What a Mild Winter Means


| 1/14/2012 12:31:42 AM


Tags: flooding, mild, winter, gardening, farming, permaculture, insects, pests, Jason Akers,

 When we moved further south and west this year I mentioned to my wife that if this year was as snowy and cold as it was last year I was going to be very upset!  As if I could do anything about it!

I love the mildness of this winter.  We've had days in the 70's and up until just a few days ago here in Kentucky we hadn't had a real snowfall.  I didn't really think about the true consequences of the mild winter until I read the garden column in the Chicago Tribune (online of course).  In a recent Q/A, a reader wrote in to ask just that:  "What does a mild winter mean?".  The columnist answered well but dedicated most of the answer to the pretty flowers you might find adorning an upscale home in Chicago.  I don't think the answer was comprehensive enough.

So I started thinking about true consequences for us...you know, the homesteaders.  Other than some nice weather to get our work done what will the results be?

1.  More insects - whether you call them pests or simply realize they are part of the world we inhabit, there very likely will be more bugs this year.  Now there are some exceptions to my prediction. 

If you live in a part of the country where clay soil is prevalent then you will see more.  If you live in area with sandy or silt soil or loam you likely will see slightly more. 

Here's the logic.  Insects overwinter in most cases through migration or freeze avoidance.  Migration is pretty explanatory but there are a good deal of insects that evolution has smacked on the head - they don't migrate.  Instead they burrow into the soil and lay eggs as deep as possible.  A mason bee, for instance, digs a hole, lays an egg, provisions the nest with pollen, then seals it off with mud.  If everything goes right the larvae will hatch, eat the pollen, pupate and emerge in early spring.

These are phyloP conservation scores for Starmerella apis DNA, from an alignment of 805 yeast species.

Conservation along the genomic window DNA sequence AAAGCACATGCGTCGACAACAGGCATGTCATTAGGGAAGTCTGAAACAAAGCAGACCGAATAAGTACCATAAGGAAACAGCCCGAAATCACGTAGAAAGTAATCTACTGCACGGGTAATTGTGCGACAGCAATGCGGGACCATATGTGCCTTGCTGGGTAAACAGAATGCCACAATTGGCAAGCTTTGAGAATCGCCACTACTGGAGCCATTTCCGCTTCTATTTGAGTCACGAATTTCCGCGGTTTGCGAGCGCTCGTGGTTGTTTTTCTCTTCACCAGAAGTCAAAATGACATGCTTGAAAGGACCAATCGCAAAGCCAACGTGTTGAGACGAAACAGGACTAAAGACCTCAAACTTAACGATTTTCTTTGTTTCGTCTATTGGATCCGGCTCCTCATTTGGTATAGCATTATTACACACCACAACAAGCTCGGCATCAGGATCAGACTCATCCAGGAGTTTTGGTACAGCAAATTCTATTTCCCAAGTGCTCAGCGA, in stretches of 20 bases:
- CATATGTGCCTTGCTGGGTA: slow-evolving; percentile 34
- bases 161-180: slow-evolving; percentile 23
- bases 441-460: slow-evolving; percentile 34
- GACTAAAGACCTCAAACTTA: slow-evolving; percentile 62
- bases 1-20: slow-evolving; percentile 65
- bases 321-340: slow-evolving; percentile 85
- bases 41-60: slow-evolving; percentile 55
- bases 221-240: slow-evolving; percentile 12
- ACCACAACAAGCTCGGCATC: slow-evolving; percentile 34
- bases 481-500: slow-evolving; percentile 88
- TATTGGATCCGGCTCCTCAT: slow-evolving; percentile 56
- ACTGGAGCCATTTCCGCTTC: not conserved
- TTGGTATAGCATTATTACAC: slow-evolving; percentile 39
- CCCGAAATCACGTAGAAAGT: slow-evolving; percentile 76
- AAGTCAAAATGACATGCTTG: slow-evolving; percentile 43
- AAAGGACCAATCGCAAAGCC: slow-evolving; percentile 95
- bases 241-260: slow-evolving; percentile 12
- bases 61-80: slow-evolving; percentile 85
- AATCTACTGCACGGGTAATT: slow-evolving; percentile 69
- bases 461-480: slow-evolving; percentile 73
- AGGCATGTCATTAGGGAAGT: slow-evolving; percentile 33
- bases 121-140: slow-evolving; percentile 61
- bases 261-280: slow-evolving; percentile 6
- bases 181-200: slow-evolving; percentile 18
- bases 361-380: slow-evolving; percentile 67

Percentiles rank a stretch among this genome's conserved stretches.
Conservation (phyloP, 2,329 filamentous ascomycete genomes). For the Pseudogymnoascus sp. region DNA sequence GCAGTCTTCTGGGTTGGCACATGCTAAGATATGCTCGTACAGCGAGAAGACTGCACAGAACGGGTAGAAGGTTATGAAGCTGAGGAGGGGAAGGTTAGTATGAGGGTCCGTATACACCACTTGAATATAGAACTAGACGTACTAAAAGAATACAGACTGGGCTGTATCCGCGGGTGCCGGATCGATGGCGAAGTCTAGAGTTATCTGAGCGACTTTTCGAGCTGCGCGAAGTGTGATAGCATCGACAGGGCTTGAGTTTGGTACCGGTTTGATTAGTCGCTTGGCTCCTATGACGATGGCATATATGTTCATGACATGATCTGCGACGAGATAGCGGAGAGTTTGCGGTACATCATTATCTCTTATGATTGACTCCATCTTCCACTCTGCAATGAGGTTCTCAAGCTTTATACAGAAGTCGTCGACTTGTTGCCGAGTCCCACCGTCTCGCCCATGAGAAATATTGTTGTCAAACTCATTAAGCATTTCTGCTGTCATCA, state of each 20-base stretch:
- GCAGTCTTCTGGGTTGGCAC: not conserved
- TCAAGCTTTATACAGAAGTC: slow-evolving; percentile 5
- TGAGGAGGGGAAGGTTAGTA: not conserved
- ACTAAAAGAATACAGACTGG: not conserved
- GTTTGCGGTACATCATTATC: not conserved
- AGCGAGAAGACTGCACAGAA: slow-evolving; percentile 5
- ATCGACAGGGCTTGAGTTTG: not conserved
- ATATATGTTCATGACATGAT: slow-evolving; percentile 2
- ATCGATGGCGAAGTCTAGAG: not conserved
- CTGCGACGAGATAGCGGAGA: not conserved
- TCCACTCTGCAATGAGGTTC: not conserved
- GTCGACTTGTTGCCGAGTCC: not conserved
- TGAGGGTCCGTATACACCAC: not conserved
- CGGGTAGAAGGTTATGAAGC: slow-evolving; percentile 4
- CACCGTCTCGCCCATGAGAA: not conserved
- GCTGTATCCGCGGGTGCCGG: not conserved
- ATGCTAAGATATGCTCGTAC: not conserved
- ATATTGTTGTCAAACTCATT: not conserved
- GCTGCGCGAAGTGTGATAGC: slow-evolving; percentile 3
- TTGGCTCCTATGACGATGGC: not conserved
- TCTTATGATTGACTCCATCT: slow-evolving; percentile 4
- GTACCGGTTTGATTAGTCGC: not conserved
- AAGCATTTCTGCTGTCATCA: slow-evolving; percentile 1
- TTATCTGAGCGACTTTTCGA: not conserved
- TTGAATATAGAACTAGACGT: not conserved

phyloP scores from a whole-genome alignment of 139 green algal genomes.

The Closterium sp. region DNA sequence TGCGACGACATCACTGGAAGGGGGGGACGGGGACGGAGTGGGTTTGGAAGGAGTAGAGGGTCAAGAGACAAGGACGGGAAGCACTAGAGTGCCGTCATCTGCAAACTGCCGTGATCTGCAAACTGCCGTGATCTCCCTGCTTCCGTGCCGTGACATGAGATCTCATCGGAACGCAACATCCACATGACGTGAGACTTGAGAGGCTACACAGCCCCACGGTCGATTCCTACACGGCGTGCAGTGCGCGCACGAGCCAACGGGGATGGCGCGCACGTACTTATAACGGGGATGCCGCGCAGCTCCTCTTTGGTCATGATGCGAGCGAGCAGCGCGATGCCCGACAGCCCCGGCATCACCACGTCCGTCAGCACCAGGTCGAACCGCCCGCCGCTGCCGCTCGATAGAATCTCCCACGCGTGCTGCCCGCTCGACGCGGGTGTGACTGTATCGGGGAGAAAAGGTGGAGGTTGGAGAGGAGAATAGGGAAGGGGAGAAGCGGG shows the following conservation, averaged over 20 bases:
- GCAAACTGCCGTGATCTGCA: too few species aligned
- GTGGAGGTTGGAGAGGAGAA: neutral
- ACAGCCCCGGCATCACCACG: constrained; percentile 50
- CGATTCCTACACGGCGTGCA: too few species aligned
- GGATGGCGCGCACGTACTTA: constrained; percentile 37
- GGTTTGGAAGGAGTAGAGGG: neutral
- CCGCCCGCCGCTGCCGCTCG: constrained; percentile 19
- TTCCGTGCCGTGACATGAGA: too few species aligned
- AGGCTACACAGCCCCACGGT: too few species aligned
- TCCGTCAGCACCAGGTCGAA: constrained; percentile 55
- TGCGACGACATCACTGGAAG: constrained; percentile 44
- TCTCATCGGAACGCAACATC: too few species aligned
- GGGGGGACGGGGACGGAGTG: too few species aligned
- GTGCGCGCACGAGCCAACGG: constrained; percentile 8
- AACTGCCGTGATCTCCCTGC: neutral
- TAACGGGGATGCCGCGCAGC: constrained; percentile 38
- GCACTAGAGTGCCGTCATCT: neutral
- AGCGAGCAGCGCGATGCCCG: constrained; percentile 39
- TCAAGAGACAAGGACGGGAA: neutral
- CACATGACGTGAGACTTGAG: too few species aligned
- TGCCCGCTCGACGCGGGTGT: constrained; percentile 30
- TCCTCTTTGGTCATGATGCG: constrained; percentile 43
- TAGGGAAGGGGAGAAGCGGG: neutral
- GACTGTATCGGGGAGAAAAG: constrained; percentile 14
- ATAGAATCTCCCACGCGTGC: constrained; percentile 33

ed rollins
1/15/2012 12:39:57 AM

My grandfather used to say "Averages are averages. If you have a dry summer, you will have a wet winter. If you have a warm winter, you will have a cool summer. Nature will balance." He of course was talking about how things will be, if we don't screw with them. The increase in insects will of course include their predators. The decrease in some fruits and vegestables will also incude increases in others. Let things be, but observe none the less. If we are having a warm winter I would plan for a cooler summer and plant accordingly. Slower bolting lettuce and great cole crops... YES!


jason akers
1/14/2012 10:16:09 PM

That's why I use the terms likely and possible. There are some laws that are immutable though. The fact that insects lay enough eggs to survive some amount of kill and the fact that less snowfall means less runoff in spring from higher areas isn't outsmarting mother nature its common sense. The sun still rises in the east and sets in the west.


danincanfield
1/14/2012 2:41:52 PM

The day we can outsmart or beat Mothernature for any signifigant amount by trying figure out what will take place because of one seasons weather events, is the day we beat the casino or stockmarket.





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